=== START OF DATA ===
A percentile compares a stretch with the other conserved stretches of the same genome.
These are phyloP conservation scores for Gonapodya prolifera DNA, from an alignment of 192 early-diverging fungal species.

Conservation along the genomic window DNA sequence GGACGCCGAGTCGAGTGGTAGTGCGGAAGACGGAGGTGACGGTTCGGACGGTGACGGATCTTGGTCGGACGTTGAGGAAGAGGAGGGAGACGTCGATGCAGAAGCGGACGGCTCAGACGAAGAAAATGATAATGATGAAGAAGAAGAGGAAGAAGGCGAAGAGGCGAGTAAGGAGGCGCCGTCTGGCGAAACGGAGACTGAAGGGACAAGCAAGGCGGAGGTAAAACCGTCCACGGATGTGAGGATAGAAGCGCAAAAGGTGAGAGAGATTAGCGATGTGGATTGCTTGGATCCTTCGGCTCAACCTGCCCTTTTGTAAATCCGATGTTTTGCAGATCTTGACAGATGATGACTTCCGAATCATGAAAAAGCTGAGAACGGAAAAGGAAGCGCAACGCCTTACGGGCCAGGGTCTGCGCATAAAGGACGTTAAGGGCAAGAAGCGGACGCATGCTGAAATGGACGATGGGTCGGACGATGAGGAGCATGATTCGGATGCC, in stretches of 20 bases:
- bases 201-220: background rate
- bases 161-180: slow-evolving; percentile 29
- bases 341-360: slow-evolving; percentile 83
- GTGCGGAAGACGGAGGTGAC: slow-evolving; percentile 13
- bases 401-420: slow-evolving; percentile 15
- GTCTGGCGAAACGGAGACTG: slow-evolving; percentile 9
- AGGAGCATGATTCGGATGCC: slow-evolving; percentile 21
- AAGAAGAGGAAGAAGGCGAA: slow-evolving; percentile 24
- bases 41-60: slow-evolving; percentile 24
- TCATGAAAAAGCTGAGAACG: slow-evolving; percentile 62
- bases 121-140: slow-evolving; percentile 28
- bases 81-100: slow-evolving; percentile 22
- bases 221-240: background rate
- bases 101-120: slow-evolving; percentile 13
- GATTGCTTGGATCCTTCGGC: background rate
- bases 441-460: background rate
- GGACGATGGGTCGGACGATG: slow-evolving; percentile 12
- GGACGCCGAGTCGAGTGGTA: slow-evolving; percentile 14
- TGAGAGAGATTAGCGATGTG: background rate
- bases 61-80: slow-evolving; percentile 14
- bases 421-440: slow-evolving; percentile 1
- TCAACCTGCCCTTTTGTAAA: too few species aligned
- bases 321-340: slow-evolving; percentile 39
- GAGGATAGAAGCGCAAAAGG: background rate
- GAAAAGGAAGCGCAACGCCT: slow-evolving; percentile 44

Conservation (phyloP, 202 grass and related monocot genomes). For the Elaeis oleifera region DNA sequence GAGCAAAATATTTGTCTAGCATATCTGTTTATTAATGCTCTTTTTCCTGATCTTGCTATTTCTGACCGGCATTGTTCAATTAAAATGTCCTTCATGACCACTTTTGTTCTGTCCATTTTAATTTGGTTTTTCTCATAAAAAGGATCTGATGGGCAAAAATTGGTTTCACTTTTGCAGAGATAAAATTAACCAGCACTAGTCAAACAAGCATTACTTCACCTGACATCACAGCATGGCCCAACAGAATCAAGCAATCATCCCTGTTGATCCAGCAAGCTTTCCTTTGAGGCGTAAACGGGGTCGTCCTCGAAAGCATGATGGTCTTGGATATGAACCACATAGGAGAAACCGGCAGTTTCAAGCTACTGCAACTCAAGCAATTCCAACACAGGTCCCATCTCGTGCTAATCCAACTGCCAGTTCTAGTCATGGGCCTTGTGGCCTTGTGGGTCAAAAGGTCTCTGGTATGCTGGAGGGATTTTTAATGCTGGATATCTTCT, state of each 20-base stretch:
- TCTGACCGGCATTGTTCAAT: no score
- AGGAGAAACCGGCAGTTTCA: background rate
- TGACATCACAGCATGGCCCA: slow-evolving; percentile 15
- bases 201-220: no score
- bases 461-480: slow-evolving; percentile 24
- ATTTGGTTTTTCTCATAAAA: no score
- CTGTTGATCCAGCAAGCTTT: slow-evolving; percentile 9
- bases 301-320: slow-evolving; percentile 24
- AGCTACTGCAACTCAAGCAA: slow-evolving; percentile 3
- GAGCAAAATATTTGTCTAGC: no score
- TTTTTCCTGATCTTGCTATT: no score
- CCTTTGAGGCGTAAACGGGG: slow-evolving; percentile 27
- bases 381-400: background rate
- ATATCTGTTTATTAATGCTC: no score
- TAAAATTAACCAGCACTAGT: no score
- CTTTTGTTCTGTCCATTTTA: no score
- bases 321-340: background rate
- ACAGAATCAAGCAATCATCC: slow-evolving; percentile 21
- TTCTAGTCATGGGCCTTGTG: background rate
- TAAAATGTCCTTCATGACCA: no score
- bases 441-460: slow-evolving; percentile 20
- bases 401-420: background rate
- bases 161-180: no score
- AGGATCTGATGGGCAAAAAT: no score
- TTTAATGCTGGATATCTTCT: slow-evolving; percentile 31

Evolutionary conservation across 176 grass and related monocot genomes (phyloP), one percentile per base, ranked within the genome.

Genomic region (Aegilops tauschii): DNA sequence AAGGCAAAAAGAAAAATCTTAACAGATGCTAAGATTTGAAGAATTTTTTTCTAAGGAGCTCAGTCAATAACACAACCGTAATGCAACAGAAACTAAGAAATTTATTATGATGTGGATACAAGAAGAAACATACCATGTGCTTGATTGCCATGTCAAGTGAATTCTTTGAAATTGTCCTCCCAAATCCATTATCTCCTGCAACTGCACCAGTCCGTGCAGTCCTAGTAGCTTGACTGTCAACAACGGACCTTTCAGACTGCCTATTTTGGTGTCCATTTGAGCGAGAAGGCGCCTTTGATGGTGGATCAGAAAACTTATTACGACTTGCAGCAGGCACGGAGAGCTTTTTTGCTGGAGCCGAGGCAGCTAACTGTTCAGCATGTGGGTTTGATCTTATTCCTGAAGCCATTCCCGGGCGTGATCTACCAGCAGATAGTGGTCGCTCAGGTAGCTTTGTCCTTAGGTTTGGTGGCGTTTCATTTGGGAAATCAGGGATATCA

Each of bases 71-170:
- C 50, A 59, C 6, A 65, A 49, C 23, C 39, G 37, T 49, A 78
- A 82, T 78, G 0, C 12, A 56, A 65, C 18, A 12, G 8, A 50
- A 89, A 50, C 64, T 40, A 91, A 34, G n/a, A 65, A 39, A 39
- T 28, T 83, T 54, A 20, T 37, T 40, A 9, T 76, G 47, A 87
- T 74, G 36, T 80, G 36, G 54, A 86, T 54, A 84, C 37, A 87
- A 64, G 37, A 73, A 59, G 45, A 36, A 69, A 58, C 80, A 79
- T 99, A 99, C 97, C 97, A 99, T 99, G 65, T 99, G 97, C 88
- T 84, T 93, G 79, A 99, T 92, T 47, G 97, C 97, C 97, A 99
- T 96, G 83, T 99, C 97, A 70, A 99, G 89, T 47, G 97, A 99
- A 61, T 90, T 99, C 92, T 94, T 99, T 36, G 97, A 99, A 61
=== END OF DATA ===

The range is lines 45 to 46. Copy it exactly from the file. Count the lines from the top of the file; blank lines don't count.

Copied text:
- CTTTTGTTCTGTCCATTTTA: no score
- bases 321-340: background rate